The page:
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Bit-heist: Over $1mn in bitcoins stolen from Australian online bank

Published time: November 08, 2013 07:24
Edited time: November 10, 2013 12:44
Reuters / Jim Urquhart

Reuters / Jim Urquhart

An Australian bitcoin bank holding over US$1 million of the crypto-currency has been hacked, leaving an unknown number of users with nothing – one of the largest thefts in the currency’s four-year history.

The incident took place on October 26, when the bank was hacked, with 4,100 bitcoins valued at $1.3 million stolen, the service’s operator only known as ‘Tradefortress’ said. He refused to give his name to the press, also stressing he was not much older than 18.

It took the bank’s owner two weeks to notify the affected customers.

Bitcoin is a decentralized, crypto-currency, free from any government or central bank control. Currency is sold and bought at online exchanges, and those transactions can be virtually anonymous.

One bitcoin is currently worth more than $300 on Mt. Gox, the world’s largest bitcoin exchange - up from around $50 in March. There are 11,925,700 million bitcoins in circulation.

The Sydney man offered the service called Inputs.io, which he claimed was "one of the most secure web wallets on the market." Customers were charged a small fee to keep their bitcoins there.

The site used two-factor authentication and location-based email confirmation, and said the page was started to avert "the hack of bitcoins even if the web server was compromised."

Some of the hacked money is to be refunded, the operator told Fairfax Media. Tradefortress said he would use 1,000 of his own bitcoins, as well as the money the hackers didn’t steal.

"Users are being repaid up to 100 percent depending on the amount (sliding scale), generally 40-75 percent," Tradefortress said.

The operator indicated the attack was possible due to “a flaw” in the system which allowed the hackers to bypass the protection.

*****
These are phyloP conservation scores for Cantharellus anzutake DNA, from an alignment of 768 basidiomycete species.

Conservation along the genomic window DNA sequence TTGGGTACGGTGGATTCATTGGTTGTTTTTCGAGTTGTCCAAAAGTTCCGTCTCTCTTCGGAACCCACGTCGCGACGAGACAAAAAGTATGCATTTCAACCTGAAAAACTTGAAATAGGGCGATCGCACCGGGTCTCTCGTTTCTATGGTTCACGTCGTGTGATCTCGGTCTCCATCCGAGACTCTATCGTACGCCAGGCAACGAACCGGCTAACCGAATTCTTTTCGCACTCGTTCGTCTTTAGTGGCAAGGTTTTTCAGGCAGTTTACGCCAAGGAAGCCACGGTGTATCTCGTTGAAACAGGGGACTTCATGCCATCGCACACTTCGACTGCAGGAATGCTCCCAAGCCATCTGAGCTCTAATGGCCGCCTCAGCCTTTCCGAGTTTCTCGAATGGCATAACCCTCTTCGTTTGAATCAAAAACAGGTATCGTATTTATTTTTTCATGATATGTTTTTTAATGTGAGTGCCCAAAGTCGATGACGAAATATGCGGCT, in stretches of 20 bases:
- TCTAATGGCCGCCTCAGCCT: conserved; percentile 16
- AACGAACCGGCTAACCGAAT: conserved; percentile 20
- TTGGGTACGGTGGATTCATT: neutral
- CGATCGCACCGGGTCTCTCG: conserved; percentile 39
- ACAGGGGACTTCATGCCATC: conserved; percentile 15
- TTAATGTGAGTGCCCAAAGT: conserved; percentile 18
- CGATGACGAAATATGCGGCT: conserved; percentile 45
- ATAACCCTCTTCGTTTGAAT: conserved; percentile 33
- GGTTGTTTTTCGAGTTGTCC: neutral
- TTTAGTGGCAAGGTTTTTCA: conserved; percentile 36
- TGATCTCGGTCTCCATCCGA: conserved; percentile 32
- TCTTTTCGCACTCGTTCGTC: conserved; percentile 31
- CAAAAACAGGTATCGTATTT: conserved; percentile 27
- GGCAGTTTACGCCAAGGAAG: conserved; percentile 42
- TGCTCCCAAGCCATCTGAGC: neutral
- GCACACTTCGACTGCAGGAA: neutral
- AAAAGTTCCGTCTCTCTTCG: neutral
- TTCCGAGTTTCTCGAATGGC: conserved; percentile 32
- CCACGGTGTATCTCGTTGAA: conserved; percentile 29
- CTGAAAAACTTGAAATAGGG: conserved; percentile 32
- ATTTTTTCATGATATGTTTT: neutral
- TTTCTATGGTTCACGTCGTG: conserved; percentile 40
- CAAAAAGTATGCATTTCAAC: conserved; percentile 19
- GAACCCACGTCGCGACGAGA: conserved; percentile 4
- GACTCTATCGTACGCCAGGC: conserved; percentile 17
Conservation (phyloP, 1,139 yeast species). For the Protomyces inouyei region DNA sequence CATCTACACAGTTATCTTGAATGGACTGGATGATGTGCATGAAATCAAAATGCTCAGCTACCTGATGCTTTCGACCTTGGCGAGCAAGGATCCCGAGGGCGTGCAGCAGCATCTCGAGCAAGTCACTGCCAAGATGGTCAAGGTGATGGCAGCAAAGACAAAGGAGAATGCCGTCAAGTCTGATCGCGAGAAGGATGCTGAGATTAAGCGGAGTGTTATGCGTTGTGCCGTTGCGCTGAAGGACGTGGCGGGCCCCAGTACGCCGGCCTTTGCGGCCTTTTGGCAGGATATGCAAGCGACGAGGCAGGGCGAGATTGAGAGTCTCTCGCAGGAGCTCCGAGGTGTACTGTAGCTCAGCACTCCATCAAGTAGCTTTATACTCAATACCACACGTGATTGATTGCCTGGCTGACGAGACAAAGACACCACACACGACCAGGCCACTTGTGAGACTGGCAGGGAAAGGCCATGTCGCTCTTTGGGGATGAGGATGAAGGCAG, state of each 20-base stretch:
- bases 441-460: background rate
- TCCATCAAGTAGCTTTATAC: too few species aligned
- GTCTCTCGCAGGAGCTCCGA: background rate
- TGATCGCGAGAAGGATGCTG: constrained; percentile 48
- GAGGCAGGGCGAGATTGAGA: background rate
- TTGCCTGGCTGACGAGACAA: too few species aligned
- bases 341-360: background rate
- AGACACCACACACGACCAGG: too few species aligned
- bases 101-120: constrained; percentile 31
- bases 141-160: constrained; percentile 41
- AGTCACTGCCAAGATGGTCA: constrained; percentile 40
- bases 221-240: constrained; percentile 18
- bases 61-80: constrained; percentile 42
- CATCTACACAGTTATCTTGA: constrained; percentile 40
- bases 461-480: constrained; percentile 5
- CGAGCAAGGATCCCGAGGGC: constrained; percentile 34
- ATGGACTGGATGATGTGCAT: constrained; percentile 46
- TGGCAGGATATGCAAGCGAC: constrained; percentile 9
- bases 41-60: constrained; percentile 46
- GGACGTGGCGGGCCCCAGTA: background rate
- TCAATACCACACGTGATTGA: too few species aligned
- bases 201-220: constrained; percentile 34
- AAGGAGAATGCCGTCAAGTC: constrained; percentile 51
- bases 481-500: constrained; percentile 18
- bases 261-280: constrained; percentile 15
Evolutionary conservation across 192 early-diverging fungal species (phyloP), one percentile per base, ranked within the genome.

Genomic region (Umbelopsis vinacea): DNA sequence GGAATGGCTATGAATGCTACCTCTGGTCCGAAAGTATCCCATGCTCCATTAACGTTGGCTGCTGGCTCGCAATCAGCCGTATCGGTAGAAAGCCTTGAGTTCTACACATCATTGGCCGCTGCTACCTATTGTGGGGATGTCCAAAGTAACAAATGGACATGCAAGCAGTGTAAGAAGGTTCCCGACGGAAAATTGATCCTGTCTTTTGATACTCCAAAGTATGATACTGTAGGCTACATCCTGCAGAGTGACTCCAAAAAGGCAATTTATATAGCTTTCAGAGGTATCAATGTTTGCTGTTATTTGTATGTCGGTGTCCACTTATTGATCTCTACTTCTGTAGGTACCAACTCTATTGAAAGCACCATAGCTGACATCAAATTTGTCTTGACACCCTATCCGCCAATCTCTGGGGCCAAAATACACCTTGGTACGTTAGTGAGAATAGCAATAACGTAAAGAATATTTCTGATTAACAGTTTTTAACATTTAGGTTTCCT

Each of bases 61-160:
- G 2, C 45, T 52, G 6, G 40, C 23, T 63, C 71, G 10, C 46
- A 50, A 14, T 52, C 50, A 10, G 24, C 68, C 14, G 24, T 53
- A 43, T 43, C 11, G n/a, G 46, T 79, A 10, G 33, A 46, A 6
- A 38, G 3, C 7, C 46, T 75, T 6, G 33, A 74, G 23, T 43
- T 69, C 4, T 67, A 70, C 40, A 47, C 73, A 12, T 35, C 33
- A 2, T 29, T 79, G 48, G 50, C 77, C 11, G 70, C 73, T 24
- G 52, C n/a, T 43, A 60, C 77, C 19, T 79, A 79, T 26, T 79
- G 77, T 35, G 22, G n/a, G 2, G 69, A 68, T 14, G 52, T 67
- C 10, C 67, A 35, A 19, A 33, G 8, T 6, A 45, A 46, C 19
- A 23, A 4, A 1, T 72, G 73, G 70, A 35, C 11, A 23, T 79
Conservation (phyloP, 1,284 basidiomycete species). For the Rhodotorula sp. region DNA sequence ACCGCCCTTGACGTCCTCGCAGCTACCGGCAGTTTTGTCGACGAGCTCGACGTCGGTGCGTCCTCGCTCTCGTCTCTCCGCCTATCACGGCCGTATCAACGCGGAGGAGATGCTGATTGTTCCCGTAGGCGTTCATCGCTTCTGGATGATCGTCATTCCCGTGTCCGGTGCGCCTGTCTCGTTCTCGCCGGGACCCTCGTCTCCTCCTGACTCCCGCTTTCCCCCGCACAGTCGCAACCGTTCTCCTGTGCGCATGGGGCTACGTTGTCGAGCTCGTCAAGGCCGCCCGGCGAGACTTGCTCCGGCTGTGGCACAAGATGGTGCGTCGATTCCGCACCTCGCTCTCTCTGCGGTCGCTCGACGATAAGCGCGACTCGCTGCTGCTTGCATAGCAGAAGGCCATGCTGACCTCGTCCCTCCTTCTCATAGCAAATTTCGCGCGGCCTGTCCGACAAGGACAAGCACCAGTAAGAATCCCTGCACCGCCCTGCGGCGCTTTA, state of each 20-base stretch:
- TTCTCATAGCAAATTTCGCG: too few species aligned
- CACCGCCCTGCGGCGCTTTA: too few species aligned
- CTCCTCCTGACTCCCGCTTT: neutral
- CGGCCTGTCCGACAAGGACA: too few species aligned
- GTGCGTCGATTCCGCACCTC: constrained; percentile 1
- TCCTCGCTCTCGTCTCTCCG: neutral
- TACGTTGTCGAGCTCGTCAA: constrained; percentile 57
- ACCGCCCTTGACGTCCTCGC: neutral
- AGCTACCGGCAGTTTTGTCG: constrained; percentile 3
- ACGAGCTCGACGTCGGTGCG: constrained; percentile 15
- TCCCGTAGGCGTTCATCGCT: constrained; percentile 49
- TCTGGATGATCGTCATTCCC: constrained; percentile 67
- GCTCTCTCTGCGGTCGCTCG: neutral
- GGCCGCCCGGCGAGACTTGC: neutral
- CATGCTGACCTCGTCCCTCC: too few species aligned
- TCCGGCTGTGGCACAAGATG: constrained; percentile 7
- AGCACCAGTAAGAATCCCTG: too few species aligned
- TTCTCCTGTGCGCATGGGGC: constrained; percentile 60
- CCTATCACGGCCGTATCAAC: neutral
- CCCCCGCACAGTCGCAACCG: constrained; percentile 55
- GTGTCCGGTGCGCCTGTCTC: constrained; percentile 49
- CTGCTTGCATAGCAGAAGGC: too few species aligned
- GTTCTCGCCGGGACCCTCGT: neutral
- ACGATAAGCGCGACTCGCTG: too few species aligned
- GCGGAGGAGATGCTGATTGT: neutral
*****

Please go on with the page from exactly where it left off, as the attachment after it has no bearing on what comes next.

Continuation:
Currently, there’s a sad face emoticon posted online and a notice that reads "I know this doesn't mean much, but I'm sorry, and saying that I'm very sad that this happened is an understatement."

screenshot from https://inputs.io/

The response to the incident has been varied, with some users accusing Tradefortress of making up the whole hacking story to steal their money. He denies the accusation.

Customer Marco Martoccia tweeted (@sheet_metal) that he had lost 4 bitcoins as part of the heist, worth about $1,200. He said he was planning to use bitcoins as a part of the deposit for a house.

Specialists point to a lack of regulation as the main problem with the currency.

"The users of Inputs.io were trusting a random person with their money rather than in the real world when you're dealing with cash, where you trust banks to look after your money," Ty Miller, director of Australian IT security firm Threat Intelligence, told Fairfax Media.

He recommended storing coins with a strong password on a device not connected to the internet, using hard-drive encryption and antivirus protection.

A spokesman for the Australian Federal Police said to his knowledge, a theft of bitcoins has never been investigated at either a federal or state level.

The operator stated that he is not planning to address police with the matter.

Comments (31)

 

Pan_a_sonic 14.11.2013 20:12

Please I live in Australia and we are free from crime, well I am deluding myself. lol I think the reporter got us mixed up Austria. For those people who lost some of their wealth, I hope the universe will balance things out, and I hope that you will double your wealth in the future. There are penny stocks that can deliver plenty of bang for your buck, buy in the valleys and short the peak of the mountain.

 

Abinico Warez 09.11.2013 23:09

Ha, ha, ha - still happy with bitcoin - this type of theft is designed into the bitcoin system - said it before and say it again, bitcoin is a fake, fraud, and a scam. Want coin, get something real like Maple Leaf, Austrian, American Eagle, etc. You have to be stupid, stupid, stupid to have anything to do with bitcoin.

 

Zeitgeisttt 09.11.2013 00:50

Scott Mexico-Frazier 09.11.2013 00:04

My bet is that the "heist" was made by US and/or UK government. They have the most to benefit, and great tech department to pull it off. US wants Bitcoin gone....why not destroy their credibility, by say...... heisting them?

  


My bet most to benefit is the Rothchild gang/banksters

View all comments (31)
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